Wednesday, December 5, 2012

Keeping English in Indonesian Schools

Keeping English in Indonesian Schools
Salim Osman - Straits Times | December 04, 2012

"After weeks of review, Indonesia's Education Ministry eventually succumbed to societal pressure that English lessons be retained in elementary schools.

This about-face should be good news for parents. But it is not unexpected given the national swing towards English as an important foreign language in recent years, which the government has acknowledged.

Deputy Education Minister Musliar Kasim announced in late September that English would be scrapped for lower elementary pupils in the next school year beginning July as part of a curriculum revamp.

It was part of efforts by the ministry to ease the workload of pupils by reducing the number of subjects from ten to six. It would involve the scrapping of English, science and social studies in favor of religion, nationalism, Bahasa Indonesia, mathematics, art and sports.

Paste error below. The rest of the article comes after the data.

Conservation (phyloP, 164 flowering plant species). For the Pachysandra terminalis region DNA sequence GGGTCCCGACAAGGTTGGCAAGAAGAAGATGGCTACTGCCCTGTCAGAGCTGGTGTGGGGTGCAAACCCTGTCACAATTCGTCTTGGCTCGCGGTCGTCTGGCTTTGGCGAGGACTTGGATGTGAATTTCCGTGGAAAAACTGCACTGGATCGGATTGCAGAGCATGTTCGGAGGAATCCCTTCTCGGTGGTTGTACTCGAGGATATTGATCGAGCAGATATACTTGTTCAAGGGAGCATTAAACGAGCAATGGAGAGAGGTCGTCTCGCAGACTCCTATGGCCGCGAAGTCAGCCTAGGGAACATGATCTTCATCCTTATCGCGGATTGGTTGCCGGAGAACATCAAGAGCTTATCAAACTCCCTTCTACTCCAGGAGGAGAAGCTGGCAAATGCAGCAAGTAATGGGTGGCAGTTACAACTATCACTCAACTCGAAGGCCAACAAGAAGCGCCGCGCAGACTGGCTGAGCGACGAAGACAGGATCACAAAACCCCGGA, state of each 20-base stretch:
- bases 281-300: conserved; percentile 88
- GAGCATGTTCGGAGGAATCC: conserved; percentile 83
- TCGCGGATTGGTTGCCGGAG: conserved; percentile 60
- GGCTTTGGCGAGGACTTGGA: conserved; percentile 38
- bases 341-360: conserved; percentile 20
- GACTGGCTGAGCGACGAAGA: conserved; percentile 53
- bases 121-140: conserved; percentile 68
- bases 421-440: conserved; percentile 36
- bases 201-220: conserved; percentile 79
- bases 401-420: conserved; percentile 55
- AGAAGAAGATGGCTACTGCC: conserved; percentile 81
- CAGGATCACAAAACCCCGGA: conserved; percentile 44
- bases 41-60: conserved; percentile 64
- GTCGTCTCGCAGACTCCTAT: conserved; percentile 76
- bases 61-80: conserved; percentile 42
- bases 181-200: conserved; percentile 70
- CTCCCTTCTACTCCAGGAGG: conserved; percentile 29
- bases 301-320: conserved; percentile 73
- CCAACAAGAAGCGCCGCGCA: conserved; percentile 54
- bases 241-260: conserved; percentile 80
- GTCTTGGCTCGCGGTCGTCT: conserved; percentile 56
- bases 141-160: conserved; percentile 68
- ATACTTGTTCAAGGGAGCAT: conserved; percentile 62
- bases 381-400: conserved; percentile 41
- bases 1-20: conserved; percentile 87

With English dropped, pupils could concentrate on strengthening their Bahasa Indonesia — the country's national language — imbibing national values and picking up knowledge on science incorporated in other subjects. They would study English as a compulsory subject when they reached lower secondary or high school.

But the decision to leave out English was unpopular from the start not only among parents and language teachers but also several education departments in the regions. They debated the issue for many weeks to persuade the government to retain the language.

Parents wanted their children to have a head start in the language, seen as having higher economic value than Dutch, the language of their colonial masters. They feared their children's English lessons would be disrupted by the new curriculum.

"The scrapping of English is a retrogressive step," the head of West Kalimantan's provincial government education department, Alexius Akim, told Kompas daily.

The decision also had language teachers worried about their future as they were specifically recruited to teach English to primary school pupils.

But in a volte-face last month, Musliar announced that English would not be scrapped after all. "Schools would be allowed to offer the subject but as an elective instead. It should not be made compulsory," he said in a statement to Kompas and the Jakarta Globe.

Unlike previously, when he said that it would be "haram" or illegal to hold English lessons, Musliar made it clear that his ministry would not stop schools from offering the subject to pupils."

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